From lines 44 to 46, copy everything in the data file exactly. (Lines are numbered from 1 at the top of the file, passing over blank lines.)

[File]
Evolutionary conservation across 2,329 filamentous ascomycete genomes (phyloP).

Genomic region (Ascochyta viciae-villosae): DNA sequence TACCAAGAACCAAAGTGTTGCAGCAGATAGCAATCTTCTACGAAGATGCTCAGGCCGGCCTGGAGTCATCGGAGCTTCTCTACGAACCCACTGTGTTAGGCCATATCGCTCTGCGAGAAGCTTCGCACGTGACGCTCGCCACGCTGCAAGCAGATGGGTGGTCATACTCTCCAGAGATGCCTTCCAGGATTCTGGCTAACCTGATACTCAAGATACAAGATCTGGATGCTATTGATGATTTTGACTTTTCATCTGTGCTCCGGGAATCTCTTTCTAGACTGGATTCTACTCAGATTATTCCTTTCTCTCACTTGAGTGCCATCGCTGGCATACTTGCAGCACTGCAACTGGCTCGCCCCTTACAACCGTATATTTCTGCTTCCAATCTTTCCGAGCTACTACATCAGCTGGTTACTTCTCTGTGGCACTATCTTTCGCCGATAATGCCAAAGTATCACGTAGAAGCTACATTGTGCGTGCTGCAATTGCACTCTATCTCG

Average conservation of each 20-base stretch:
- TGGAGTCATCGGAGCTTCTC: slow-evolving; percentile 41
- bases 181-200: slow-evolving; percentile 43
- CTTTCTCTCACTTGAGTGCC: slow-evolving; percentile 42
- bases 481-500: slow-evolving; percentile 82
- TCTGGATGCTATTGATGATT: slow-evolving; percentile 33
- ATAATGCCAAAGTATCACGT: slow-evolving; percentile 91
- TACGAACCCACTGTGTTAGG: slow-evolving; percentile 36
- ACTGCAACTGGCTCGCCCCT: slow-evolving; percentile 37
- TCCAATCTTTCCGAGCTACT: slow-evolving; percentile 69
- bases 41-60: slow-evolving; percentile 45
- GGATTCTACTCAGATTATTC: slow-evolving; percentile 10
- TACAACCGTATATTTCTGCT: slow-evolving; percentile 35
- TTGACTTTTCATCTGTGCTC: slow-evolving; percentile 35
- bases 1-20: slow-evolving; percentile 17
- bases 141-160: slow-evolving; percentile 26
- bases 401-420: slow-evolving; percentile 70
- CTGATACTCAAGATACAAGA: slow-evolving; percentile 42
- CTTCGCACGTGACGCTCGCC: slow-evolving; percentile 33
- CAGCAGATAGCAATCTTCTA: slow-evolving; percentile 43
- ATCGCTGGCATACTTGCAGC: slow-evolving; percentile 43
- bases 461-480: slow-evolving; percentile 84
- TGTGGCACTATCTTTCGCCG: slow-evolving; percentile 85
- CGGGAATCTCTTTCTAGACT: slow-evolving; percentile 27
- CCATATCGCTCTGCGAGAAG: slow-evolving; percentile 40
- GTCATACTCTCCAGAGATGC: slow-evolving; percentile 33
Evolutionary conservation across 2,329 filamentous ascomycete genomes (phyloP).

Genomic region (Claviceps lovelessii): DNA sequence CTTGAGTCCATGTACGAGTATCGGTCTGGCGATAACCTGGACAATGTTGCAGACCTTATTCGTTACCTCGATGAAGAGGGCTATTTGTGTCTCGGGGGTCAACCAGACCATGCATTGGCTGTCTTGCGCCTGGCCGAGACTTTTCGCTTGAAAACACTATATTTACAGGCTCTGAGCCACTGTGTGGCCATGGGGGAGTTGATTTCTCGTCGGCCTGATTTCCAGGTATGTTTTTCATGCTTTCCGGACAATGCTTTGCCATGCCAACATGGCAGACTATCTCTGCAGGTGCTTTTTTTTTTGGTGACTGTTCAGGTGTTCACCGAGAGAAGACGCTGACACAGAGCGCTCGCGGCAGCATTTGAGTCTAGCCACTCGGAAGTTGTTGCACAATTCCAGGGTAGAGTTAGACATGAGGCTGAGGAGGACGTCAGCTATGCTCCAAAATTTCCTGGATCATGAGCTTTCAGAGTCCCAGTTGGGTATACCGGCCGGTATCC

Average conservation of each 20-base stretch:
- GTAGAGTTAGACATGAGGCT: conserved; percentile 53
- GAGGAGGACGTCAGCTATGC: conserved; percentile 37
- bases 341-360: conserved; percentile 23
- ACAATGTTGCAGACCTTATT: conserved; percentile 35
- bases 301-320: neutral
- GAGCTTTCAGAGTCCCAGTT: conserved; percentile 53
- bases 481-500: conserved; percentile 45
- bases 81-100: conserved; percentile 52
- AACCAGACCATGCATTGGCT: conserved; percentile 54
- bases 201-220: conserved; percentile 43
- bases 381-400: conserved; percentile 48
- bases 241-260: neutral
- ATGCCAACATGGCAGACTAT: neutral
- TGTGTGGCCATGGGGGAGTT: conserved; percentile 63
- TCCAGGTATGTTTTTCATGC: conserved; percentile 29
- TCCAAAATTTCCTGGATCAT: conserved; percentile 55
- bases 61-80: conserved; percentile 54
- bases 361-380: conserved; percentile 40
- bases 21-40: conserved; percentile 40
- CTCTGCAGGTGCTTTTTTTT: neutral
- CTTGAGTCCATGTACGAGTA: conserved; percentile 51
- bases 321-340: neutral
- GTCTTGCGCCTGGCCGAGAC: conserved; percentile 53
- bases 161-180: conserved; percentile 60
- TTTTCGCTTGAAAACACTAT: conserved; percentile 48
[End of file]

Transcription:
- ATGCCAACATGGCAGACTAT: neutral
- TGTGTGGCCATGGGGGAGTT: conserved; percentile 63
- TCCAGGTATGTTTTTCATGC: conserved; percentile 29